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CGT Small Business Rollover Relief and Retirement Exemption for Land and Buildings Held in A Non-Operating Entity
August 13, 1998
Doorstop interview
August 18, 1998
CGT Small Business Rollover Relief and Retirement Exemption for Land and Buildings Held in A Non-Operating Entity
August 13, 1998
Doorstop interview
August 18, 1998

Tax Reform Plan

Transcript No. 47

Hon Peter Costello MP


Hon Peter Moore MP

5DN interview with Jeremy Cordeaux

Friday, 14 August 1998

9.05 am (CST)


SUBJECTS: Tax Reform Plan


It’s time to welcome the Federal Treasurer, Peter Costello. This long awaited tax

package is out. Most interest groups and most headline writers and editorialists I

believe, glancing at the papers, give it a very positive view – some are more cautious

than others, but generally speaking it’s very positive. You can expect the Opposition to

go at it hammer and tongs, or perhaps hammer and tongues is a better way of putting it.

The package includes income tax cuts, a ten percent goods and services tax in place of

something like ten State taxes, including the wholesale sales tax. I think that when I was

speaking to either the Treasurer or the Prime Minister we talked about a thirty/thirty,

which is a thirty percent personal tax, thirty percent company tax, and a 10 percent GST,

and at the time the pundits were saying that would be really ideal. Too much, indeed, to

ask for. Well, there it is.

The Treasurer’s on the line. Peter Costello, good morning. Can you hear me, Sir?

Absolutely nothing. Treasurer, can you hear me.


I can hear you Jeremy. Can you hear me?


Yes, now I’ve got you.


Ah, sorry about that.


First I must say Happy Birthday.


Thanks very much, yes, it’s my birthday today and thank you for your good wishes.


Well it seems to me – I mean not everybody’s going to agree I suppose because

everyone’s got vested interests, but it seems to me that it’s your birthday and we got the



Well, look, this is a new tax system for a new century. It’s proposed to start the tax

system in July of 2000, and that will mean dramatically reduced income taxes, in fact for

most people, for eighty-one percent of Australians an income tax rate no higher than

thirty cents in the dollar. It’s great news for people who’ll be able to work all of their

lives and never go above a thirty percent tax rate. A new indirect tax system which will

help business and create jobs, and a better system of business taxation, so this is a

great opportunity really to change Australia’s ramshackle broken-down tax system for good.


Yes, get rid of the thirty thousand pages of tax law. Will that be scrapped or will you

just add on to that? What are you going to do with that?


A lot of that we can just abolish.


Okay, now the provisional tax I think is a great move.


We’ve abolished provisional tax, Jeremy, for retirees and self funded retirees, people

who get big tax bills in April, before the income year is finished. That will be

abolished. They won’t have to pay that anymore and that’s going to be great for them, and

in addition we’re also announcing one measure to take effect from now, from 1 January next

year, thirty percent rebate on private health insurance premiums for people who take out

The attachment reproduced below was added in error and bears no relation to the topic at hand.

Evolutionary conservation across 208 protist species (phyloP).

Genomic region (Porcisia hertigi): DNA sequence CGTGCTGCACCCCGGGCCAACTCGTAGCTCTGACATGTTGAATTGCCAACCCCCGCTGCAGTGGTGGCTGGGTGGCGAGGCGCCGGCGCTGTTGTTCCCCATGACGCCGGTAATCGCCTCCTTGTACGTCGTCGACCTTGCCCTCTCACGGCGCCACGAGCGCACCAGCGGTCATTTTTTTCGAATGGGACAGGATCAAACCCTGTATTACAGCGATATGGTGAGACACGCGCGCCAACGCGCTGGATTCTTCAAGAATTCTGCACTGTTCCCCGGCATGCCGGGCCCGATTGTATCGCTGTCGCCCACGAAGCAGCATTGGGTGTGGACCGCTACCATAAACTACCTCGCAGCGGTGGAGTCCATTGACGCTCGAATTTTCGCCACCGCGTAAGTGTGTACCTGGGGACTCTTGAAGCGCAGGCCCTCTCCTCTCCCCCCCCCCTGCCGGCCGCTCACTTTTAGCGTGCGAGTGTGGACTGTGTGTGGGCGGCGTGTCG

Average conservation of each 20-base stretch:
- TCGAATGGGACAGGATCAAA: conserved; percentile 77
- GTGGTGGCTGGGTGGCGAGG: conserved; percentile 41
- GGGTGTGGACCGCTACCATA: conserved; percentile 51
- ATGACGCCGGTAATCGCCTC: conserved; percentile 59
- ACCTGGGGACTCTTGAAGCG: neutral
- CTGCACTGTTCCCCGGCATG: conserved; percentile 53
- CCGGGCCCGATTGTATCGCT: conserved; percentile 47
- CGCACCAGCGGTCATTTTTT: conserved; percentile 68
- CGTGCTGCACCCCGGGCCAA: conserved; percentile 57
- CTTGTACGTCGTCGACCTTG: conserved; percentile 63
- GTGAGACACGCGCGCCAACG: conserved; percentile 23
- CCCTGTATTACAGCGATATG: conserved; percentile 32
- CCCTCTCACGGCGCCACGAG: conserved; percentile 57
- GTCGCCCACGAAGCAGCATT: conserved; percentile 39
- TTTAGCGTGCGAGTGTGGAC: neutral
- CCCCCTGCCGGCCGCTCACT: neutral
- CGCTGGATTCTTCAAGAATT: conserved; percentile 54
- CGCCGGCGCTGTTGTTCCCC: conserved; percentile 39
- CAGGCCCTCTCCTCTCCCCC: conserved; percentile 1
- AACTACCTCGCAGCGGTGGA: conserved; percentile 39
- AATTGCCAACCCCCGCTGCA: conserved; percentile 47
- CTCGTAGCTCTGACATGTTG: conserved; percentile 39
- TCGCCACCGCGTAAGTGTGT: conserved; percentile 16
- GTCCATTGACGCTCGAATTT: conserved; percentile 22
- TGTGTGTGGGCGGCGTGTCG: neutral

private health. It’s open to everybody. If you take out private health, you’ll get thirty

percent of the premium back.


Treasurer, did you think of changing the name?


Yes we did because in Europe this kind of taxation’s called VAT, value added tax, and

has different names around the world.


Well GST has got some baggage hasn’t it.


Yes it has got some baggage and the thing that we found was no matter what we called it

everybody else called it GST, so we thought we might as well stick with a name that people



I suppose so, but the context in which they know it, you could have had the RGT, the

really good tax.


Or GST, good simple tax.




GST can stand for anything and it’s known around the world as VAT mainly.


Well this package is yours. Did you design it?


Well as the Treasurer I was responsible for drawing it and I was heading up a team that

was drawing it, but of course the Cabinet, the Prime Minister, were very much involved.

It’s a team effort really.


Now the mechanism, I’ve got to say, to keep it at ten percent is very clever, but what

do we do if a future government comes in and is rather bolshy and decides to change the

law that fixes the mechanism. How do we guarantee that won’t happen.


Well the important thing is this, that all money from the goods and services tax goes

to States, the State governments. Our Government doesn’t take any of the money, and that

goes to fund the State governments to provide their services – health and education and

all the rest of it. Now because the revenue goes to the States, because it’s a mechanism

for helping them pay for their services, this tax can only be introduced upon the

unanimous agreement of six States and two Territories and the legislation of the House of

Representatives and the Senate, and you’ll have an agreement that it will only be done as

a result of that. Now any future government would not only have to tear up that agreement

but would have to steal money from the States because, bear this in mind, a Commonwealth

government would have no interest in increasing the rate, because if it increased the rate

the money wouldn’t go to it, the money would got to the States.


Yes, but I mean the mechanism is clever, but how can you seal the thing in concrete so

nobody can actually come in change the law?


Well this agreement will have six States and two Territories policing it, plus a House

of Representatives plus a Senate.


But will it be federal law?


It will be federal law, but you see you’ve got the Senate in close and I can tell you